– Buyers expect to live in their home for 12 years after buying which is up from 10 years in 2013 and dramatically up from 6 years in 2007.
– 92 percent of consumers used the internet in their home search. This is unchanged from last year.
– For 43 percent of consumers, going online to look at properties was the first step in their home search. This is a change of 1% from 42 percent in 2013.
– The percentage of consumers who found the information a real estate professional provided useful changed significantly from 87 percent in 2013 to 98 in 2014. Bottom line, agents provide better value!
– The typical home buyer searched for 10 weeks and viewed 10 homes—this is two weeks shorter than the 2013 report.
– Thirty-eight percent of sellers who used a real estate agent found their agents through a referral by friends or family, and 22 percent used the agent they worked with previously to buy or sell a home.
– Seventy percent of home sellers only contacted one agent before selecting the one to assist with their home sale.
For more highlights from the 2014 Profile report, check out the report below as well as the presentation NAR’s Jessica Lautz:
What did you find most interesting about this year’s report?
The wait is over. After years of teasing and speculation .REALTOR top-level domain (TLD) extensions are here. As of October 23rd, 2014 members of NAR and CREA can visit about.realtor to claim their very own .REALTOR domain. Even better, the first 500,000 NAR and 10,000 CREA members can claim their domain FREE for one year.
This is big news for real estate professionals as this new domain extension allows you to clearly showcase yourself online as a trusted source of real estate information – something almost all potential clients are looking for. Plus, this domain extension is exclusive only to members of NAR and CREA.
Ready to get started with this new domain extension? Here is what you have to know first:
1) Who is eligible for a .REALTOR domain?
You are eligible for a .REALTOR domain if you are a member of one of the following groups:
– REALTOR® members (agents and brokers) including International REALTOR® Members
and members of The Canadian Real Estate Association (CREA)
– REALTOR® firms/offices
– State, provincial and local REALTOR® Boards and Associations
– REALTOR® owned Multiple Listing Services (MLSs)
– NAR affiliated institutes, societies and councils
2) Where can I claim my domain?
You can claim your domain at any time by visiting claim.realtor and following the instructions to search and then receive your domain.
3) How much do .REALTOR domains cost?
.REALTOR domains will start at $39.95 USD annually, however the first 500,000 NAR members and 10,000 CREA members will receive their first .REALTOR domain free for one year.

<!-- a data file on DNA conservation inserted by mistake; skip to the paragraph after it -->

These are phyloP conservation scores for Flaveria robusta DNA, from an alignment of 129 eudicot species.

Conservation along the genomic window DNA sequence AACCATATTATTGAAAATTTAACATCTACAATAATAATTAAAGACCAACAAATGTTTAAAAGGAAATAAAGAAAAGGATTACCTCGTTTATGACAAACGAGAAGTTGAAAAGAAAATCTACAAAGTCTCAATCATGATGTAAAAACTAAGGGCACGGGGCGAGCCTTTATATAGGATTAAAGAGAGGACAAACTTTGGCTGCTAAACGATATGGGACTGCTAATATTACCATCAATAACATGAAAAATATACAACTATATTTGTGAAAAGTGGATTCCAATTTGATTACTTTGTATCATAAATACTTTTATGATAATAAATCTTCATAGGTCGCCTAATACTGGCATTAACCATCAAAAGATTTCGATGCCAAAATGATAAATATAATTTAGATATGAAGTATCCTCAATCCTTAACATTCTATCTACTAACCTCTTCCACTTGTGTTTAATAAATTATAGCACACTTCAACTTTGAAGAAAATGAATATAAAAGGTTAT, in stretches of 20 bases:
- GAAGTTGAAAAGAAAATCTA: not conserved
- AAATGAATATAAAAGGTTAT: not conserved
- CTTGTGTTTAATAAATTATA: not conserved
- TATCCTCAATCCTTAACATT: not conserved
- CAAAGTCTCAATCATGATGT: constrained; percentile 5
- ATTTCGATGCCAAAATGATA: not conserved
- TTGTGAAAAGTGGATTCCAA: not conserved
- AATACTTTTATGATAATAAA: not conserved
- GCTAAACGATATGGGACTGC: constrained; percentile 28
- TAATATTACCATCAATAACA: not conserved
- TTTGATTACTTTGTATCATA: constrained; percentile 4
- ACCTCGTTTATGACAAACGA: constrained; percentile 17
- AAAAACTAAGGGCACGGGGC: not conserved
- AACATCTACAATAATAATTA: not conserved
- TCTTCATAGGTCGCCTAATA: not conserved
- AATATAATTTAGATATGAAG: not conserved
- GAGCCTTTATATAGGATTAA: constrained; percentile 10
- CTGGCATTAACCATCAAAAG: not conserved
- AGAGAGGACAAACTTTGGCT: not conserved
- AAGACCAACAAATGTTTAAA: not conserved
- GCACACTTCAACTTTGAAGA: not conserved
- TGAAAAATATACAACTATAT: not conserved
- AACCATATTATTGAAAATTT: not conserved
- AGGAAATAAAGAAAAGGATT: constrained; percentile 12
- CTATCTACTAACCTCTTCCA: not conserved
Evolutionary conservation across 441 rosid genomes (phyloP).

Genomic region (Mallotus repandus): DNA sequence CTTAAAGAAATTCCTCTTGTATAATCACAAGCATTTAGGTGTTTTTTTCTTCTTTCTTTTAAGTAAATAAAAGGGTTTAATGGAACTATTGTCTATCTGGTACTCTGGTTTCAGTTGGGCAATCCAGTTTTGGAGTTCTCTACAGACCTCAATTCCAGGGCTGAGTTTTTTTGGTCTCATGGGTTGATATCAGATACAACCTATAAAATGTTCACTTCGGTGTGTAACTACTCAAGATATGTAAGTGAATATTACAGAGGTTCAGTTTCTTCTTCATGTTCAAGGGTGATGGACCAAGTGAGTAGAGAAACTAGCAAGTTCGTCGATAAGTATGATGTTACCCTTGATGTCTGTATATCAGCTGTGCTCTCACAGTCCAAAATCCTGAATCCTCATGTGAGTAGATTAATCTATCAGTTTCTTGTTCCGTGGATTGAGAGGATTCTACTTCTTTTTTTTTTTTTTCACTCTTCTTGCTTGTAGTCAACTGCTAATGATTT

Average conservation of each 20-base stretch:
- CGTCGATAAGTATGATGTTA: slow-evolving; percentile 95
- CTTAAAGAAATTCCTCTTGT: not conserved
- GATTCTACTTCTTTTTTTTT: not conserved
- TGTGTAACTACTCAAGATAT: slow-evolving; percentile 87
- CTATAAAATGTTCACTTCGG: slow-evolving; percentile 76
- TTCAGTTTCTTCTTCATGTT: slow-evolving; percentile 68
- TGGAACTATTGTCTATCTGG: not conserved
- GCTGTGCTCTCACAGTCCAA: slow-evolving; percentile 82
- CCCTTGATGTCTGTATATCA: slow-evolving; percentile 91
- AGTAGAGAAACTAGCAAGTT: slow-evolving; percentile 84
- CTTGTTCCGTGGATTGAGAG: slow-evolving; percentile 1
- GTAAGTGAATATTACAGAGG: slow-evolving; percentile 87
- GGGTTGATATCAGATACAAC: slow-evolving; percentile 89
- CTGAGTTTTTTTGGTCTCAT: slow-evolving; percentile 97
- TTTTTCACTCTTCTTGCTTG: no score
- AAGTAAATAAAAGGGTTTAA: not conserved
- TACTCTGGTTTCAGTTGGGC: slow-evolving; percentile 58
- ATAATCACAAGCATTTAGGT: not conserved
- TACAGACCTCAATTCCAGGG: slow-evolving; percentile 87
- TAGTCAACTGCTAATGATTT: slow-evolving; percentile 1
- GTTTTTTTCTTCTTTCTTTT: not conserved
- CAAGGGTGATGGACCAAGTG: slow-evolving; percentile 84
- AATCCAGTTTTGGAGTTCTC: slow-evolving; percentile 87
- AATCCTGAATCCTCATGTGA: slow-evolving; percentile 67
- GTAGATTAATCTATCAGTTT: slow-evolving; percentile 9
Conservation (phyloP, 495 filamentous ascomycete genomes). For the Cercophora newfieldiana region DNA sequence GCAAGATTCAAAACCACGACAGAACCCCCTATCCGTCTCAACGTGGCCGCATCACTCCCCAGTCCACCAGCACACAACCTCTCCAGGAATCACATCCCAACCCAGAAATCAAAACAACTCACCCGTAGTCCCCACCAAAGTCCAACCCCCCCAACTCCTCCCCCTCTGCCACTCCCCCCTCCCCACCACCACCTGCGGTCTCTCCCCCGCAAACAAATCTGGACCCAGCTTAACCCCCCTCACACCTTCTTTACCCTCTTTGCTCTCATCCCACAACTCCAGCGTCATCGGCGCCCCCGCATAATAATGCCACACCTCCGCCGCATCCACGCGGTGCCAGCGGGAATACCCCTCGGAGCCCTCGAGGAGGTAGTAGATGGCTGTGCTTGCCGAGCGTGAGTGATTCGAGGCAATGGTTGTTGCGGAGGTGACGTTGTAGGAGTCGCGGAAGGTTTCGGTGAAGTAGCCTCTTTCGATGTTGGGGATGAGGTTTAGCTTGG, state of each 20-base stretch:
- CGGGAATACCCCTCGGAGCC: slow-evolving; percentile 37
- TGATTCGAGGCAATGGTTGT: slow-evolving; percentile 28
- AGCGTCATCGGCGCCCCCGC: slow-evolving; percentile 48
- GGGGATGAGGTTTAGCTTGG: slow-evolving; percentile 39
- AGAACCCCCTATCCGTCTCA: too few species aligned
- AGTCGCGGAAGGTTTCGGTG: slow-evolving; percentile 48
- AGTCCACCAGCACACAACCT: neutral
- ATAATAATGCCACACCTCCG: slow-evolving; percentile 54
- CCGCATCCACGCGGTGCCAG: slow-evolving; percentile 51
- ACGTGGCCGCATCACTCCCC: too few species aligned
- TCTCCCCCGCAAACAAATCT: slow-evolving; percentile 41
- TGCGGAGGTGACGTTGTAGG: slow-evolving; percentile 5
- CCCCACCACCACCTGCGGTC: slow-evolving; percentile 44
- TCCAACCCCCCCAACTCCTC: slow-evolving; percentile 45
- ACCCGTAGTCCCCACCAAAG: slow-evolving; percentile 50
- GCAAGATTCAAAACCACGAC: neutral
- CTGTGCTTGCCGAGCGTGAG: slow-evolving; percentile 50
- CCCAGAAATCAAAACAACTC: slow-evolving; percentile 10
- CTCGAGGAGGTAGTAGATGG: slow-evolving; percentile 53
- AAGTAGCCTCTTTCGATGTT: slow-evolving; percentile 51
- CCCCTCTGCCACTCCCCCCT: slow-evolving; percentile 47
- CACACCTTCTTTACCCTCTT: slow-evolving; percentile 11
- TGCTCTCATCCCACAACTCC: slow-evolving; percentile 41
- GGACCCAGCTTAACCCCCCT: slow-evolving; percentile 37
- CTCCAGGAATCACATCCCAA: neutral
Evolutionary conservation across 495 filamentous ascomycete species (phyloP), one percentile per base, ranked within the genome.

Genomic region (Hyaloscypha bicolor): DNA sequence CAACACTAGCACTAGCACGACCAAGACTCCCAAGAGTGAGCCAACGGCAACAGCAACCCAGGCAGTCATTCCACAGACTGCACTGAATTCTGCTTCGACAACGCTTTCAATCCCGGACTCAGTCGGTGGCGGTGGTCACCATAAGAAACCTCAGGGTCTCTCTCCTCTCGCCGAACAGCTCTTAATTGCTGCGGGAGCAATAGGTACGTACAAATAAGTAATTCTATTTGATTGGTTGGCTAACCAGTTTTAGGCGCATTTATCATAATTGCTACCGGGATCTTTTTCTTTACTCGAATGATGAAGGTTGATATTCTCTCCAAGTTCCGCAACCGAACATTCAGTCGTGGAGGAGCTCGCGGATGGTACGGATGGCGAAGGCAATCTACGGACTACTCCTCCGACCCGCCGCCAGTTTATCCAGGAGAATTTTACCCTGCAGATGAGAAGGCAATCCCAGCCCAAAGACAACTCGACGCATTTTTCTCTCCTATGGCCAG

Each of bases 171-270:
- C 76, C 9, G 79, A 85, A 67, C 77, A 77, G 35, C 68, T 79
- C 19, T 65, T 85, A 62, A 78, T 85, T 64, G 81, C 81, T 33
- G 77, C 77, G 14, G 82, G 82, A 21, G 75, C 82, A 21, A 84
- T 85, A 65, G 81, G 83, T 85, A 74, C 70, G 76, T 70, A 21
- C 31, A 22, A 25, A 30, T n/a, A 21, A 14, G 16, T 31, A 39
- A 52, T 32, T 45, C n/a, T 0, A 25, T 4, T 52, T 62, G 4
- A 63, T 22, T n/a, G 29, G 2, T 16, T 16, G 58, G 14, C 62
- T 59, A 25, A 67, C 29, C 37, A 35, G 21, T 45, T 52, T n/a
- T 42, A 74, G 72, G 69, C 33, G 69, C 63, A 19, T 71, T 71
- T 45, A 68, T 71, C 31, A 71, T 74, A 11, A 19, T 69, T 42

4) Are there any restrictions on what you can register as a domain name?
Yes. At the bare minimum .REALTOR domains should contain your name (either first, last or both) or a key business phrase, but cannot include a street address or the word ‘REALTOR’. A full guide on domain naming rules by NAR can be right here.
5) What will happen to my .REALTOR domain if I exit the real estate business?
If you are no longer a licensed REALTOR® your .REALTOR domains will continue to be active until your next renewal period, at which time it will be automatically cancelled.
5) Can I use my new .REALTOR domain with my Point2 Agent account?
Absolutely! As .REALTOR domains operate like any other domain extensions (.com, .net, etc.) you can point them to your Point2 Agent website to use in your online marketing initiatives. You can find a guide on how to point domains you own to your Point2 Agent account on our support page.
You can learn more about the .REALTOR domain from NAR in the video below:
Are you going to get a .REALTOR domain?
If you don’t think negotiation stress impacts our daily lives, both personally and professionally, just look at the national sales purchase reports for Tums and Rolaids! It’s not like you can avoid negotiating. Even if you elude every opportunity to negotiate, you still have to live with the consequences of possibly getting less than you could have if you had stepped up to the plate.
Experts Don Hutson and George Lucas outlined the four legitimate negotiation strategies in their best selling book, The One Minute Negotiator. According to the experts, the four strategies can be categorized on two dimensions: Activation and Cooperation.
The first, activation, requires someone to initiate the negotiation. The second dimension, cooperation, is the level of your focus for this negotiation. Are you focused on your own needs, or do you care about the needs of the other side? Understanding the premise for negotiation is key to identifying your competitors’ negotiation default strategy and can give you the competitive edge.
To help us identify, respond and address these four negotiation strategies, here are several tips to help you secure your preferred outcome.
- Avoidance is where many of us prefer to be. This quadrant is is a reactive and low cooperation strategy with the intent of protecting the status quo or changing the outcome without conversation. Know that avoidance doesn’t get you what you want, and the consequences can be limiting and frustrating.